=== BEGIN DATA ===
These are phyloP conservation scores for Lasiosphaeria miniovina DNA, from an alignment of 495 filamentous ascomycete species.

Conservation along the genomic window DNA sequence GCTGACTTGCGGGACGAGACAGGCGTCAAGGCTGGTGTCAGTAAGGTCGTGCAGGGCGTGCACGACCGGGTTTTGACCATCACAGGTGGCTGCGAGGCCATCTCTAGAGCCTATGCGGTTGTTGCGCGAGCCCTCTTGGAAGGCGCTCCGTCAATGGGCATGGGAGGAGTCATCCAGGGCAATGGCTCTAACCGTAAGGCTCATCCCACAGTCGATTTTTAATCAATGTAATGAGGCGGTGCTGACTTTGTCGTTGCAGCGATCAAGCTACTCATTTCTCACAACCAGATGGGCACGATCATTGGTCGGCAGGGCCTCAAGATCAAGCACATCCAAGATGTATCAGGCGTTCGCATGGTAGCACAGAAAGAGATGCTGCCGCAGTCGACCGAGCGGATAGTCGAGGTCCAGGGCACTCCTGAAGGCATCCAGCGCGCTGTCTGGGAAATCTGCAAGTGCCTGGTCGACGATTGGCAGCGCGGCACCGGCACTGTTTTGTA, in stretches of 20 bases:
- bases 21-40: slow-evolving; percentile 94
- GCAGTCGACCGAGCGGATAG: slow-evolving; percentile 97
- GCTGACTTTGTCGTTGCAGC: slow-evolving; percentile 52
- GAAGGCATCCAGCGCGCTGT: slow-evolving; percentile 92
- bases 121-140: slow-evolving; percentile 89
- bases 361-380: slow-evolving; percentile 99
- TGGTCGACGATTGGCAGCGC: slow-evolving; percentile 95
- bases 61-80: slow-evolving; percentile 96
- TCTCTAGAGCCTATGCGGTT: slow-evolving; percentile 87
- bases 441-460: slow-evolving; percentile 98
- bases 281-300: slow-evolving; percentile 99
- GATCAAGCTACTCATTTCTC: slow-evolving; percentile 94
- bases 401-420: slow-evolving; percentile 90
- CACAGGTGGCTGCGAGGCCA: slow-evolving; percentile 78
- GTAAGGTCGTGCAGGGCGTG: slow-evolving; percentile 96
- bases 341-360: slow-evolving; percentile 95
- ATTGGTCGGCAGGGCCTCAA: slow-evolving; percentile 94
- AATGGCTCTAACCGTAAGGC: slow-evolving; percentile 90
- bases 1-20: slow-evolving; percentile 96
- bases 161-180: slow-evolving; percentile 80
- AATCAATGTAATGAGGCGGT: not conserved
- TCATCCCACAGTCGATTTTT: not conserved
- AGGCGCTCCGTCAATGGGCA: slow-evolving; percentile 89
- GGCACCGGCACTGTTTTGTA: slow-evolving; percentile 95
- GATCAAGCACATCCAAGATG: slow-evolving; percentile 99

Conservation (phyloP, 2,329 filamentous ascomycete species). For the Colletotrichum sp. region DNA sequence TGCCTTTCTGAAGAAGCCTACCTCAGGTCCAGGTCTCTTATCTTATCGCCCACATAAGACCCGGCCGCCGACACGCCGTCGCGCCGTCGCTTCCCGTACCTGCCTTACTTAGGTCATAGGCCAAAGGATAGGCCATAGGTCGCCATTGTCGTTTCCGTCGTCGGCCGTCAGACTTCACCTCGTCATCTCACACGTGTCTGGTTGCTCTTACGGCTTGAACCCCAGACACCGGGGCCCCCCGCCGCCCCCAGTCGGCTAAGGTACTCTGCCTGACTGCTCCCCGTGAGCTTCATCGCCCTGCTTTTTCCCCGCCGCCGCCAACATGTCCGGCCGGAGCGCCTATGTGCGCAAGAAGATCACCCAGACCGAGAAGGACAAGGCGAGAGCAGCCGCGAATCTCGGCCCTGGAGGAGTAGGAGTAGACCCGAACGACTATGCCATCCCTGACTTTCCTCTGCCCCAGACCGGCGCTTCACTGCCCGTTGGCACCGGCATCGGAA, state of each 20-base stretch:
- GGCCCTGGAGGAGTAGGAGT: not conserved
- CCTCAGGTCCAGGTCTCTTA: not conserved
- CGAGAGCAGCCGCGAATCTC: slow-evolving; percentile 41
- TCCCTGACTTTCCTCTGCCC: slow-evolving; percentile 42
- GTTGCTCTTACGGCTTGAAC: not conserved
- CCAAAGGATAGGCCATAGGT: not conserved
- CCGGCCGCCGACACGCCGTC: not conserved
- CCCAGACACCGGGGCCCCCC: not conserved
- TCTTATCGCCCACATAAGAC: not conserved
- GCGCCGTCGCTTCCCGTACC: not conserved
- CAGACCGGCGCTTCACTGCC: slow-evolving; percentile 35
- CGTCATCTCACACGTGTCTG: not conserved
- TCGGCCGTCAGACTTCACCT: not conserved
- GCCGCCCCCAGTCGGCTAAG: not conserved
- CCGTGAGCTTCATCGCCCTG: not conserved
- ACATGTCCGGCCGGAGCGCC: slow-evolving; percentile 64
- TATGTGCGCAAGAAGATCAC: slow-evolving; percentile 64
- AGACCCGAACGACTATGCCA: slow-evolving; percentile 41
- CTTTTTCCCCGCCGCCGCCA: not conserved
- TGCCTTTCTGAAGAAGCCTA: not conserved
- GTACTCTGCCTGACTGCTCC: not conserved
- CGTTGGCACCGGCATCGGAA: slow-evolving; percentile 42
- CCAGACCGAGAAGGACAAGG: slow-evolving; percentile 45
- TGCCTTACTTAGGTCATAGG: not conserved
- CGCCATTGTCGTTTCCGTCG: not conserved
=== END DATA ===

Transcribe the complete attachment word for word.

These are phyloP conservation scores for Lasiosphaeria miniovina DNA, from an alignment of 495 filamentous ascomycete species.

Conservation along the genomic window DNA sequence GCTGACTTGCGGGACGAGACAGGCGTCAAGGCTGGTGTCAGTAAGGTCGTGCAGGGCGTGCACGACCGGGTTTTGACCATCACAGGTGGCTGCGAGGCCATCTCTAGAGCCTATGCGGTTGTTGCGCGAGCCCTCTTGGAAGGCGCTCCGTCAATGGGCATGGGAGGAGTCATCCAGGGCAATGGCTCTAACCGTAAGGCTCATCCCACAGTCGATTTTTAATCAATGTAATGAGGCGGTGCTGACTTTGTCGTTGCAGCGATCAAGCTACTCATTTCTCACAACCAGATGGGCACGATCATTGGTCGGCAGGGCCTCAAGATCAAGCACATCCAAGATGTATCAGGCGTTCGCATGGTAGCACAGAAAGAGATGCTGCCGCAGTCGACCGAGCGGATAGTCGAGGTCCAGGGCACTCCTGAAGGCATCCAGCGCGCTGTCTGGGAAATCTGCAAGTGCCTGGTCGACGATTGGCAGCGCGGCACCGGCACTGTTTTGTA, in stretches of 20 bases:
- bases 21-40: slow-evolving; percentile 94
- GCAGTCGACCGAGCGGATAG: slow-evolving; percentile 97
- GCTGACTTTGTCGTTGCAGC: slow-evolving; percentile 52
- GAAGGCATCCAGCGCGCTGT: slow-evolving; percentile 92
- bases 121-140: slow-evolving; percentile 89
- bases 361-380: slow-evolving; percentile 99
- TGGTCGACGATTGGCAGCGC: slow-evolving; percentile 95
- bases 61-80: slow-evolving; percentile 96
- TCTCTAGAGCCTATGCGGTT: slow-evolving; percentile 87
- bases 441-460: slow-evolving; percentile 98
- bases 281-300: slow-evolving; percentile 99
- GATCAAGCTACTCATTTCTC: slow-evolving; percentile 94
- bases 401-420: slow-evolving; percentile 90
- CACAGGTGGCTGCGAGGCCA: slow-evolving; percentile 78
- GTAAGGTCGTGCAGGGCGTG: slow-evolving; percentile 96
- bases 341-360: slow-evolving; percentile 95
- ATTGGTCGGCAGGGCCTCAA: slow-evolving; percentile 94
- AATGGCTCTAACCGTAAGGC: slow-evolving; percentile 90
- bases 1-20: slow-evolving; percentile 96
- bases 161-180: slow-evolving; percentile 80
- AATCAATGTAATGAGGCGGT: not conserved
- TCATCCCACAGTCGATTTTT: not conserved
- AGGCGCTCCGTCAATGGGCA: slow-evolving; percentile 89
- GGCACCGGCACTGTTTTGTA: slow-evolving; percentile 95
- GATCAAGCACATCCAAGATG: slow-evolving; percentile 99

Conservation (phyloP, 2,329 filamentous ascomycete species). For the Colletotrichum sp. region DNA sequence TGCCTTTCTGAAGAAGCCTACCTCAGGTCCAGGTCTCTTATCTTATCGCCCACATAAGACCCGGCCGCCGACACGCCGTCGCGCCGTCGCTTCCCGTACCTGCCTTACTTAGGTCATAGGCCAAAGGATAGGCCATAGGTCGCCATTGTCGTTTCCGTCGTCGGCCGTCAGACTTCACCTCGTCATCTCACACGTGTCTGGTTGCTCTTACGGCTTGAACCCCAGACACCGGGGCCCCCCGCCGCCCCCAGTCGGCTAAGGTACTCTGCCTGACTGCTCCCCGTGAGCTTCATCGCCCTGCTTTTTCCCCGCCGCCGCCAACATGTCCGGCCGGAGCGCCTATGTGCGCAAGAAGATCACCCAGACCGAGAAGGACAAGGCGAGAGCAGCCGCGAATCTCGGCCCTGGAGGAGTAGGAGTAGACCCGAACGACTATGCCATCCCTGACTTTCCTCTGCCCCAGACCGGCGCTTCACTGCCCGTTGGCACCGGCATCGGAA, state of each 20-base stretch:
- GGCCCTGGAGGAGTAGGAGT: not conserved
- CCTCAGGTCCAGGTCTCTTA: not conserved
- CGAGAGCAGCCGCGAATCTC: slow-evolving; percentile 41
- TCCCTGACTTTCCTCTGCCC: slow-evolving; percentile 42
- GTTGCTCTTACGGCTTGAAC: not conserved
- CCAAAGGATAGGCCATAGGT: not conserved
- CCGGCCGCCGACACGCCGTC: not conserved
- CCCAGACACCGGGGCCCCCC: not conserved
- TCTTATCGCCCACATAAGAC: not conserved
- GCGCCGTCGCTTCCCGTACC: not conserved
- CAGACCGGCGCTTCACTGCC: slow-evolving; percentile 35
- CGTCATCTCACACGTGTCTG: not conserved
- TCGGCCGTCAGACTTCACCT: not conserved
- GCCGCCCCCAGTCGGCTAAG: not conserved
- CCGTGAGCTTCATCGCCCTG: not conserved
- ACATGTCCGGCCGGAGCGCC: slow-evolving; percentile 64
- TATGTGCGCAAGAAGATCAC: slow-evolving; percentile 64
- AGACCCGAACGACTATGCCA: slow-evolving; percentile 41
- CTTTTTCCCCGCCGCCGCCA: not conserved
- TGCCTTTCTGAAGAAGCCTA: not conserved
- GTACTCTGCCTGACTGCTCC: not conserved
- CGTTGGCACCGGCATCGGAA: slow-evolving; percentile 42
- CCAGACCGAGAAGGACAAGG: slow-evolving; percentile 45
- TGCCTTACTTAGGTCATAGG: not conserved
- CGCCATTGTCGTTTCCGTCG: not conserved